Her previous work at Acquia had her working with user communities of various skillsets, which enabled her to immediately see the impact of her work, something she enjoyed immensely.
Amye's background in project management will serve her in good stead as the GlusterFS Community Lead, as she sees herself as a facilitator for the project, not a manager. Some of Amye's more immediate goals will include revitalizing the GlusterFS board, increasing community contributions, and helping the project figure out where it needs to go in a future that is ever-changing.
With the skills and energy Amye possesses, there is little doubt that GlusterFS' immediate future is looking much brighter.
Recently I’ve begun volunteering at Idea Fab Labs here in Santa Cruz, with two specific goals — expanding the space to include free/open source software ethos and hacking, and helping all these awesome makers with questions and reality around the open source way.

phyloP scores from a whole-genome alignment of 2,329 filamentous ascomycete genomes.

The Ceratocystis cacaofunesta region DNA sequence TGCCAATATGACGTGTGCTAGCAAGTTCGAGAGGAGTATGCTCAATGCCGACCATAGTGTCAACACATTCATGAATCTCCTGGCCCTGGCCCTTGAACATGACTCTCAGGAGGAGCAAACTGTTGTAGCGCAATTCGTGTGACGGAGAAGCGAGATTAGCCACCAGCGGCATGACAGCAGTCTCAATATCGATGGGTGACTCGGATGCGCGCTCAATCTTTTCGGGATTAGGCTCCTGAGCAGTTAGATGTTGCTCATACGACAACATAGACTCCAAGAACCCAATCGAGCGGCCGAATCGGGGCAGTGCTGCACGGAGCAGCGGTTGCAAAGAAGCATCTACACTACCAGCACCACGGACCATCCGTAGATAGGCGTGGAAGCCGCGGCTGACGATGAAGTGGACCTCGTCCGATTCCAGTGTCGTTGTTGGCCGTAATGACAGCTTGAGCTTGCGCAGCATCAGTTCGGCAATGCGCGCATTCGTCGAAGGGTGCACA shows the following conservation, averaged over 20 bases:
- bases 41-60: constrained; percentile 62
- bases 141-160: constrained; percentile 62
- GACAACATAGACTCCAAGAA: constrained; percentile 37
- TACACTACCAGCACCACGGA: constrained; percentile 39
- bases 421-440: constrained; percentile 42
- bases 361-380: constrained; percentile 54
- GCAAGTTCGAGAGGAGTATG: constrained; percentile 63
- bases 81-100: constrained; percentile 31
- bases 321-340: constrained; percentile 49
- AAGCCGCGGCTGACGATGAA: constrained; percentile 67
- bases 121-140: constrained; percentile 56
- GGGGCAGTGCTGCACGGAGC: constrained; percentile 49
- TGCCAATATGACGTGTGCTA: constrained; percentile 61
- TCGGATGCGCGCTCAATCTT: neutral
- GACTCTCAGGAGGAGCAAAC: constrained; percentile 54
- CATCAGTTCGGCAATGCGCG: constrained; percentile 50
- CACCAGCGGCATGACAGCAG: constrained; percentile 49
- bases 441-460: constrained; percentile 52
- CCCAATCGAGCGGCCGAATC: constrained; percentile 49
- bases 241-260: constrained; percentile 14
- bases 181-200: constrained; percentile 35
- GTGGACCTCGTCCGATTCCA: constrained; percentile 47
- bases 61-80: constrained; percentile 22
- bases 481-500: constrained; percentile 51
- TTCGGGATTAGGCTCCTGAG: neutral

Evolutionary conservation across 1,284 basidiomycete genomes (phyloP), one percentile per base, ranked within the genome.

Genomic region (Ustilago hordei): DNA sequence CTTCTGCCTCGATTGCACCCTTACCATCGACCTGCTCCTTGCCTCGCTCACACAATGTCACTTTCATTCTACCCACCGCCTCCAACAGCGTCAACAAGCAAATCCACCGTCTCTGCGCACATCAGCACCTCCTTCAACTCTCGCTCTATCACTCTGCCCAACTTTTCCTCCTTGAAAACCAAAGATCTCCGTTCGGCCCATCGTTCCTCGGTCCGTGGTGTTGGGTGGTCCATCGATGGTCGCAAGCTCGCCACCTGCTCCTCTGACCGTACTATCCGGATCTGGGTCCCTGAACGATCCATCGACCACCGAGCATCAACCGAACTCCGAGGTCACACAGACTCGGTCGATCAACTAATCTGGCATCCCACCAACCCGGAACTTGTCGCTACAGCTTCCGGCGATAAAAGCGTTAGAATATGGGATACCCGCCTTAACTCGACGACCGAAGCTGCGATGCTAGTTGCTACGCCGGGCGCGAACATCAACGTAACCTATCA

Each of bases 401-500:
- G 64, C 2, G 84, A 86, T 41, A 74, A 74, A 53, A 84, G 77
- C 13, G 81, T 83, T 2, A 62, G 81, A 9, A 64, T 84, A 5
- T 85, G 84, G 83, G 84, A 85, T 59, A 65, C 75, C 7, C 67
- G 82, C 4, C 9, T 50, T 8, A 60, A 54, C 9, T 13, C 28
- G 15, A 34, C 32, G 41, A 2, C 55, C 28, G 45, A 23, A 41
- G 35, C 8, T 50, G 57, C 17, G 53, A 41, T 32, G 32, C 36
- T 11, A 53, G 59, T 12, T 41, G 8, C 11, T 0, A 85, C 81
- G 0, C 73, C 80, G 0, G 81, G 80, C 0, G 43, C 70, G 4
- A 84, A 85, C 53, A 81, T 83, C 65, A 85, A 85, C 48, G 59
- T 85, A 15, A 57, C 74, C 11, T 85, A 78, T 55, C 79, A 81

Tip — I got quite fired-up to do this from Ruth Suehle’s keynote at SCALE this year, so go watch that if you need any reason why you should be helping maker spaces and friends with your open sourcery.
On the first goal, I’m working up a space in the fab labs — similar to the 3D printing, CNC router, laser cutter, jewelry zone, electronics, etc. spaces — goal is to have a place to drop in and do real software hacking; teach others from the bottom all the way up on how and why to contribute; or, yeah, even freaking care about open source software.
Zaqar (formerly called Marconi) is the messaging service in OpenStack. I recently had an opportunity to interview Flavio Percoc, who is the PTL (Project Technical Lead) of that project, about what’s new in Kilo, and what’s coming in Liberty.
The recording is here, and the transcript follows after the break.
(If the player below doesn't work for you, you can listen